An 1815 log house near the visitors center is open monthly for those wishing to look indoors. The visitors center is filled with exhibits of live animals such as reptiles, amphibians, and water creatures, in both freshwater and saltwater aquariums. The nature center offers many educational programs, including fishing, night-time searches for amphibians, and guided trail walks.
205 Old Commerce Road, Athens, GA 30607, Phone: 706-613-3615
15.What to Do in Athens, GA: T.R.R. Cobb House
Thomas Reade Rootes Cobb was an Athens lawyer, politician, author, and finally Confederate officer during the American Civil War, in which he died at the Battle of Fredericksburg. His home on Hill Street in Athens was built in 1834 and given to him as a wedding present by his father-in-law in 1844. As Cobb's wealth grew, so did the house.
The relatively modest Greek Revival property was expanded into an octagonal shape with the addition of new wings. It remained in the Cobb family until 1873, when his widow sold it; it has since been a fraternity house, a boarding house, and a diocesan office. The beautiful antebellum house is open for guided tours and does a particularly fine educational tour for class groups learning about American history.
175 Hill Street, Athens, GA 30601, Phone: 706-369-3513
16.Taylor-Grady House, Athens, Georgia
In the years after the American Civil War, no one worked more feverishly to re-integrate the Confederate States with the Union than journalist and orator Henry Grady. Despite his standing as a white supremacist, his work was pivotal in reunification.
The Grady home was built in the 1840s in the Greek Revival style and is a magnificent mansion as well as the perfect backdrop to the many weddings and social events that are held here each year. Guided tours of the home may be taken with guides well versed in history and school groups are very welcome. Guests are also permitted self-guided tours; there is a small gift shop at the home's exit.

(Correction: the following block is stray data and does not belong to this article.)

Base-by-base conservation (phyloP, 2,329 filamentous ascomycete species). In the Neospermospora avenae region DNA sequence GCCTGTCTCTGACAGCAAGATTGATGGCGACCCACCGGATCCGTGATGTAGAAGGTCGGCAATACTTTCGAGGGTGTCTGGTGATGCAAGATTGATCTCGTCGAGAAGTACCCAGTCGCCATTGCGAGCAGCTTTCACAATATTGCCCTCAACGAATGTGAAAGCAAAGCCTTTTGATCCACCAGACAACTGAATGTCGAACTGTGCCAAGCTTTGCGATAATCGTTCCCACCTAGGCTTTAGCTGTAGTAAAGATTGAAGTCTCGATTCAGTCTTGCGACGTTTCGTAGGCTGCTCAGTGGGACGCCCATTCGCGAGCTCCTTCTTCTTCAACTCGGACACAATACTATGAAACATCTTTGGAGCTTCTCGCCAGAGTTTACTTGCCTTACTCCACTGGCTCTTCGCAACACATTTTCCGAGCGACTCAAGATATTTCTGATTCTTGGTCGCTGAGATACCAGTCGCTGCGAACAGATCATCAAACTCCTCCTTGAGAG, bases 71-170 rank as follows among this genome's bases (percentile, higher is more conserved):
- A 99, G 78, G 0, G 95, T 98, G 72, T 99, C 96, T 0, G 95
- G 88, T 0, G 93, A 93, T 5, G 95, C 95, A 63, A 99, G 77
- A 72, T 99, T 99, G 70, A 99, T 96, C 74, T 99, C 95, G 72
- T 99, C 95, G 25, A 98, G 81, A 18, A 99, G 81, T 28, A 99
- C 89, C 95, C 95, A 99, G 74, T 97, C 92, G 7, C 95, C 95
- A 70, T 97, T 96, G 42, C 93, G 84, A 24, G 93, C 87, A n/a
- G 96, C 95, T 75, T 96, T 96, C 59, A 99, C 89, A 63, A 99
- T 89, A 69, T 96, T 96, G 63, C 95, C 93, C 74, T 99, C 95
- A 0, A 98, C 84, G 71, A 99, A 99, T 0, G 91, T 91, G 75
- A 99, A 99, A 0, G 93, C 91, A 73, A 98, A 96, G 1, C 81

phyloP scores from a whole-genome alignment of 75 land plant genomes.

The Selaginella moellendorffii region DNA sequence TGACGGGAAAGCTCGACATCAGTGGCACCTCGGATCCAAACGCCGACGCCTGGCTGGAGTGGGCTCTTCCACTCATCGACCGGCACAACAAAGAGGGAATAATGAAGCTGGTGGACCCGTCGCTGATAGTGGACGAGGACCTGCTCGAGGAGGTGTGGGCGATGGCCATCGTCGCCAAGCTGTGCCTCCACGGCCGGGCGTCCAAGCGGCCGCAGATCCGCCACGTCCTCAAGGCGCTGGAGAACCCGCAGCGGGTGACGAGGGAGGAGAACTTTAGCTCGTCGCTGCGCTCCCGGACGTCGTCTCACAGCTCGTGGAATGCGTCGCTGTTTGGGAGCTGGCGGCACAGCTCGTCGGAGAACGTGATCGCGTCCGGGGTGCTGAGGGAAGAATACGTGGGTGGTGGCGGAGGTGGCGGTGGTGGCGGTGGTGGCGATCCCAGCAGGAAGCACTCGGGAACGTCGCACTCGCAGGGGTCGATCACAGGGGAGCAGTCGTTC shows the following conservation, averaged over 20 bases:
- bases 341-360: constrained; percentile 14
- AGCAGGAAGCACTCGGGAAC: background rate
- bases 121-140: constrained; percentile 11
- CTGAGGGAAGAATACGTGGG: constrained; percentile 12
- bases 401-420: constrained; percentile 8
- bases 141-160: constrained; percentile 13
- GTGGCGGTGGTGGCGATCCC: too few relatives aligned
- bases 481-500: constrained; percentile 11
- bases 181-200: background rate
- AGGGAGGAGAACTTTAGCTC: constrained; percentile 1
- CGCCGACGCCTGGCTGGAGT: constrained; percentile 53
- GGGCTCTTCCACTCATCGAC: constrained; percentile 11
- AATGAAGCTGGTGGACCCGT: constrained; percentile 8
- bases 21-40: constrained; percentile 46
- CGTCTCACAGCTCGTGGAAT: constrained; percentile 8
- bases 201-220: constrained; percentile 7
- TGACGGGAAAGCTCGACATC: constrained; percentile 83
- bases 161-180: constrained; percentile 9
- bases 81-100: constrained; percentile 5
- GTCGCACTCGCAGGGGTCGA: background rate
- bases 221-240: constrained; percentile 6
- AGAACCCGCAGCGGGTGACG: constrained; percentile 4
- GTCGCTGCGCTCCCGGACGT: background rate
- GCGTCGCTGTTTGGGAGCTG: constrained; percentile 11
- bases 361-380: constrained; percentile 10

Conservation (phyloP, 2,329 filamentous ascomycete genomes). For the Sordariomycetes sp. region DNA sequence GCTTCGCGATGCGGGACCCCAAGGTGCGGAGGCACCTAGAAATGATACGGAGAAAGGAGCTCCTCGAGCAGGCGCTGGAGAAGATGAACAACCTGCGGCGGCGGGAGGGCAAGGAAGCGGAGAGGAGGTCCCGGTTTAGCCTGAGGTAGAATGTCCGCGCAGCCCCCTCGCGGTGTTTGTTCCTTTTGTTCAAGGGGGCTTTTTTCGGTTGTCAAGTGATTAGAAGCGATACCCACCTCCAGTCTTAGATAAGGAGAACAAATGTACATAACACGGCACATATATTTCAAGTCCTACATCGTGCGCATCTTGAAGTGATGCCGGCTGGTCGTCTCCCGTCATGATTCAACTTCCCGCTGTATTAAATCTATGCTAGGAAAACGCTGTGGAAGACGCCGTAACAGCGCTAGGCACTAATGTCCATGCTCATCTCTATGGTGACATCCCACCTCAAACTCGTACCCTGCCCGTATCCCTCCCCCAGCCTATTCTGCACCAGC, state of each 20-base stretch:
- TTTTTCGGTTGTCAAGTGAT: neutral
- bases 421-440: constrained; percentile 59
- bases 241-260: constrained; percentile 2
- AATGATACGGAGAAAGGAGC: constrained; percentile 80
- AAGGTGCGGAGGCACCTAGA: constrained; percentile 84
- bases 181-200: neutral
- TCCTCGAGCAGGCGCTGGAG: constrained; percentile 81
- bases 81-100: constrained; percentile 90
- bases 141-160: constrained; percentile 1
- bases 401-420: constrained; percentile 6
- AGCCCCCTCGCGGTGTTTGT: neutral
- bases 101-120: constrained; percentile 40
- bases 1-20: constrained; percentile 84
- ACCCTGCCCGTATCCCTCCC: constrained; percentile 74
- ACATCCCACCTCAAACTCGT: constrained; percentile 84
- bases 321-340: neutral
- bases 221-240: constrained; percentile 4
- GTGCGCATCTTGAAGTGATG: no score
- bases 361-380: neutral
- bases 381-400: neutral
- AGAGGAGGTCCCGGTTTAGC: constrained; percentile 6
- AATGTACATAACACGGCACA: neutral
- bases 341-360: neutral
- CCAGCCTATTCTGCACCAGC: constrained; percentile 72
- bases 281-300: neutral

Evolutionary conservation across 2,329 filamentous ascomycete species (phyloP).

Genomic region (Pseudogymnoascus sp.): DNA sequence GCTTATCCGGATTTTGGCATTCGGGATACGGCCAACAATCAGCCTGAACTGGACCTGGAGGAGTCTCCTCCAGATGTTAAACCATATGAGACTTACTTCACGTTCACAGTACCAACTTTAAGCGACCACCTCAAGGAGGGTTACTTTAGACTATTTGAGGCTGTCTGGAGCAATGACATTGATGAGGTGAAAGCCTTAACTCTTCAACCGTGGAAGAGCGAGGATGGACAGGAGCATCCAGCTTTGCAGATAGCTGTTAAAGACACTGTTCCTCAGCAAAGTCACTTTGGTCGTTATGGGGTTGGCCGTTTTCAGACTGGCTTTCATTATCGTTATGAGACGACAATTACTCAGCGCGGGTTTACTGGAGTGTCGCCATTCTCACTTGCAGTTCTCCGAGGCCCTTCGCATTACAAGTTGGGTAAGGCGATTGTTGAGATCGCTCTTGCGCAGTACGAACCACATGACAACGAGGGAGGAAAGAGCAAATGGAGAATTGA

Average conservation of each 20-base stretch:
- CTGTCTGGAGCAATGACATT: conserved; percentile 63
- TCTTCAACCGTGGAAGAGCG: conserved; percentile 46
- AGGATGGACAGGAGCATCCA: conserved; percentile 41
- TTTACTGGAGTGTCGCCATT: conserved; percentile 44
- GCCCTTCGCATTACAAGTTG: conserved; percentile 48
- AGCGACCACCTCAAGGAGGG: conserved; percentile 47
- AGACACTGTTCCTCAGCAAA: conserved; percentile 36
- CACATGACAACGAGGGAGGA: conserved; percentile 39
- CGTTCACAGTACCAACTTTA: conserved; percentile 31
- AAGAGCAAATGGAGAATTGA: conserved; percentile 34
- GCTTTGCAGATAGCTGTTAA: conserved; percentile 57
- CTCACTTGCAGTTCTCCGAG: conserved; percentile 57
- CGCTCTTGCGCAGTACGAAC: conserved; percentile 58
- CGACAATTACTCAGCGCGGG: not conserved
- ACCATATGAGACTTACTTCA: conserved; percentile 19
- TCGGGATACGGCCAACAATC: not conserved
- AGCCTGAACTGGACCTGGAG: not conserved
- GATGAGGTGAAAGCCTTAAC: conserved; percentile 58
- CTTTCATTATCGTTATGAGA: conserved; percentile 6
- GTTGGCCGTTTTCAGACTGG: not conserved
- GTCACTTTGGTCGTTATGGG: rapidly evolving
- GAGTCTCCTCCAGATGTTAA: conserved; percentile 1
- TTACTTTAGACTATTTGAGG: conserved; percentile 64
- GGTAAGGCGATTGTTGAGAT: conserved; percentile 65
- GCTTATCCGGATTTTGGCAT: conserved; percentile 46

634 Prince Avenue, Athens, GA 30601, Phone: 706-549-8688
17.The Tree that Owns Itself
In a quiet residential area in Athens, Georgia, stands a fine white oak tree that owns itself. The tree sits on the land that was once owned by Colonel William H. Jackson, a professor at the University of Georgia. His love for this tree was such that he deeded it 8 feet of land from each of its sides in perpetuity; no attempt has ever been made to move the tree or to comply with Colonel Jackson's whimsical desire.
The original tree was felled by a windstorm in 1942, but replaced with a sapling from one of its acorns in 1946. Philanthropist George Foster Peabody paid for an enclosure for the tree. Visitors who enjoy historical oddities should drive down the cobblestone streets for a look at the world's only tree to own itself.
Corner of South Finley and Dearing Streets, Athens, GA
18.Ware-Lyndon House, Athens, GA
© Courtesy of Tombaky - Fotolia.comThe Ware-Lyndon House was built in 1850 for local physician Edward Ware, who, in 1880, sold it to Athens druggist Edward Lyndon; the house is named for both men. Built in the Italianate style, it is the only surviving home in the once extremely fashionable Athens district of Lickskillet.
In 1939, the City of Athens purchased the house and extensively renovated it in the 1960s. Today it is an interesting stop for history lovers, filled as it is with period furnishings and decorative arts. The house also has a history room with displays honoring the original owners of the house and its place in Athens history.
293 Hoyt Street, Athens, GA 30601, Phone: 706-613-3623